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Syrian man found dead on Polish-Belarus border | | Migration Issues

Documents found at the funeral indicate that he was a 24-year-old Syrian man, who died recently at the border.

Polish police say they have found the body of a Syrian man near the border with Belarus, the latest death toll among people trying to cross the eastern European Union border through dense forests and wetlands.

Bialystok police spokesman Tomasz Krupa said Thursday that a police helicopter saw the man’s body in the field yesterday. The documents found on the body show that he was a 24-year-old Syrian man, who had been in Belarus since mid-September.

Opponents are investigating the allegations.

At least six migrants have died from exhaustion at the Polish-Belarus border since August, when large numbers of people from Iraq, Iran, Syria and Afghanistan, as well as Africans, tried to cross the border.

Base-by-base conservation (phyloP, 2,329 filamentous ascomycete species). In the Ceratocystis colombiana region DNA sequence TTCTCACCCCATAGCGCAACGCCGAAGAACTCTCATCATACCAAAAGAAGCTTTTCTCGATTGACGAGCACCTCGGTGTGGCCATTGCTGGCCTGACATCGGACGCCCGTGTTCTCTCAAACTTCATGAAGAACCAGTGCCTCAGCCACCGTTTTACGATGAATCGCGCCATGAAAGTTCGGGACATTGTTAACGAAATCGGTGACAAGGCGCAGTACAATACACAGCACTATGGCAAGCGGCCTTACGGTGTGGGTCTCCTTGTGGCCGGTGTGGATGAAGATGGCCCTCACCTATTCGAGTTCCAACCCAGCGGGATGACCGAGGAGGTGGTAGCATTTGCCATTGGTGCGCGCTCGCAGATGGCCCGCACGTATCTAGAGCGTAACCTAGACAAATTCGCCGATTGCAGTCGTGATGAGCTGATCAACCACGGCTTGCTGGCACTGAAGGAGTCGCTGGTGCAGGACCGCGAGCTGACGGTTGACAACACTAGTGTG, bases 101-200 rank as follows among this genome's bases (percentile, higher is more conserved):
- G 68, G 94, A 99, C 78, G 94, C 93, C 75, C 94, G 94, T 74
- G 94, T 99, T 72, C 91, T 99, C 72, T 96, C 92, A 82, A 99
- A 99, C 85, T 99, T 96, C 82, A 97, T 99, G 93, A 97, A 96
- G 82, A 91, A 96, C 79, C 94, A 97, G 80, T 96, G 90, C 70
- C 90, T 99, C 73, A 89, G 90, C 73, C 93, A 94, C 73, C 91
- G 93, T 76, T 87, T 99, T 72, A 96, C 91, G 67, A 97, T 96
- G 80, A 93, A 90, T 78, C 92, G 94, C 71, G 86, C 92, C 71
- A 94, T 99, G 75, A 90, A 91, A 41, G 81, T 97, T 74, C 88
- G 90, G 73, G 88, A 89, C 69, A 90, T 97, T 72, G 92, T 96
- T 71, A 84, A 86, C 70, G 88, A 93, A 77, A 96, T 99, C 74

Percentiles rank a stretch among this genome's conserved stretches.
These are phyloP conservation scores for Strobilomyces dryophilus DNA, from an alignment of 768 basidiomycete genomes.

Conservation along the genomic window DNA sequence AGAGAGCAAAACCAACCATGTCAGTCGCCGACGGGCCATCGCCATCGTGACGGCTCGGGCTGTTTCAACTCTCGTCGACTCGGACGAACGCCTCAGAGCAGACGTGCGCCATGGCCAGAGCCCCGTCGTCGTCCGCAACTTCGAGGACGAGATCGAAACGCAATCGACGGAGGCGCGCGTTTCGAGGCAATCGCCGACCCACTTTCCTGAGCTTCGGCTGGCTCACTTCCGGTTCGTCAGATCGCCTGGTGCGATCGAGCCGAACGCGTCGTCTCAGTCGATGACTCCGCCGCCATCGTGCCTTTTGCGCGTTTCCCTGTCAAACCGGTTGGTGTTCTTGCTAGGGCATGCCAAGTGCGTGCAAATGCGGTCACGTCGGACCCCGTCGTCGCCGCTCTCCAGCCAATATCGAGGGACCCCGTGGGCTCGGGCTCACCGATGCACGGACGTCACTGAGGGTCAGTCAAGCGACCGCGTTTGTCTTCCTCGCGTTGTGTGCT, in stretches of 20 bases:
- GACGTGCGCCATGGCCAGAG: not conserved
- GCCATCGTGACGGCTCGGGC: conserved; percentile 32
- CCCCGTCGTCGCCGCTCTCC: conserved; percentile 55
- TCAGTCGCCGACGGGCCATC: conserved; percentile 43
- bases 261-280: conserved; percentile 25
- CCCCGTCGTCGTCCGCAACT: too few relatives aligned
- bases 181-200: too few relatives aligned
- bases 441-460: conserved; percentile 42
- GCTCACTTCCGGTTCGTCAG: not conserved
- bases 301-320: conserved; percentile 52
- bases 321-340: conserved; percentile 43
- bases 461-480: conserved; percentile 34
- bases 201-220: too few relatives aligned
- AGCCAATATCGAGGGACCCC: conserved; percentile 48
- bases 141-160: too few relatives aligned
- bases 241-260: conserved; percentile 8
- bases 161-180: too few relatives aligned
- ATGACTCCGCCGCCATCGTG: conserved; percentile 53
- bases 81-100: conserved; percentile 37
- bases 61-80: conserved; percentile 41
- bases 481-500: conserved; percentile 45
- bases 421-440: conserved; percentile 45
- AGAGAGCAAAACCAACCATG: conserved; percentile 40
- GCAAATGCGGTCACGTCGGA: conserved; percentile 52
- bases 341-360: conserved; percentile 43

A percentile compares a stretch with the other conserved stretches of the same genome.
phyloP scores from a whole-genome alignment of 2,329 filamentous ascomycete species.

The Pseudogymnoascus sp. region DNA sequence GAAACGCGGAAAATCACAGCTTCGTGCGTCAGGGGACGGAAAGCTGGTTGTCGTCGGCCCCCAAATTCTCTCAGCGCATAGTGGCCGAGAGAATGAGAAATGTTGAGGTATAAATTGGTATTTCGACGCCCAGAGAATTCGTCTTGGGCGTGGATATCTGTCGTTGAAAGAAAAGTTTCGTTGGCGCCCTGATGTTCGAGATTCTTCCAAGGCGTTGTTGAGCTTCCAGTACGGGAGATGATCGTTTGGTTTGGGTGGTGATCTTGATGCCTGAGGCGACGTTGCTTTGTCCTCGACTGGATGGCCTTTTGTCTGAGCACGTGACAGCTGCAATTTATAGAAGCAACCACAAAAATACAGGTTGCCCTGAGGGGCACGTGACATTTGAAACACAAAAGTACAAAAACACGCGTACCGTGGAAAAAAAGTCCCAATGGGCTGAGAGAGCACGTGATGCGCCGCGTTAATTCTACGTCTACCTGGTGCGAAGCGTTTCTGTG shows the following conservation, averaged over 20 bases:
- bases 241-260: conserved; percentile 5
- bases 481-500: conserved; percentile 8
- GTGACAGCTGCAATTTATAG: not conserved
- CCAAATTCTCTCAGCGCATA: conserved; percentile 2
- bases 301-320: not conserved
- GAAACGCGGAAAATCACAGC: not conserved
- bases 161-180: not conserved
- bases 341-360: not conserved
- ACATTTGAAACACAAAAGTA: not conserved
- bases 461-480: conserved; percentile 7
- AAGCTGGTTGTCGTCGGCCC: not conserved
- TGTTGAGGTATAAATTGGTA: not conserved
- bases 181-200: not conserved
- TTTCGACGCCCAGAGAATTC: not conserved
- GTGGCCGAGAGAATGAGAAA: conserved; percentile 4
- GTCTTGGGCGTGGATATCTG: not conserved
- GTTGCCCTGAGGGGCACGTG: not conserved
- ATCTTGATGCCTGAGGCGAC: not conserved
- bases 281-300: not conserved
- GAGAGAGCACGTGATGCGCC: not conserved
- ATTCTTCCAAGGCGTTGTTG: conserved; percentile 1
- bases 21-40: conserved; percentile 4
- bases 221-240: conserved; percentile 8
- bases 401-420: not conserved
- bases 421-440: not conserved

Hoping to reach Germany, he was stranded on a tree-bound border with no food or shelter from the weather.

Polish officials say at present 6,700 people have been prevented from crossing the border [File: Michal Kosc/AP Photo]

Poland claims Minsk is responsible for immigration, visa and air travel to Belarus, as part of the EU’s “hybrid war” in response to a bloc donation made to the government by President Alexander Lukashenko after winning last year’s election. critics and western states say it happened.

Polish border guards and troops are repatriating migrants to Belarus.

Poland’s foreign ministry summoned Belarusian d’affaires Alexander Chesnovski on Thursday for the border incident.

Polish officials say that so far, there are 6,700 attempts to cross the border, and more than 10,000 since August. Another 1,500 people were arrested inside Poland and taken to shelters.

They can register for international security there, or a safe haven, which would affect all EU regions, if allowed. In most cases, however, they refuse and the immigrants are deported to Poland.

A a report published last week and the Amsterdam Lighthouse Reports found that secret security forces and police in three EU countries – Croatia, Greece and Romania – have committed hundreds of non-EU crimes since early 2020, as part of a “violent campaign” to prevent access to who want to be saved.

Polish officials have been criticized by human rights groups for refusing to accept asylum seekers, as well as for refusing border aid. Warsaw has claimed responsibility for Belarus.

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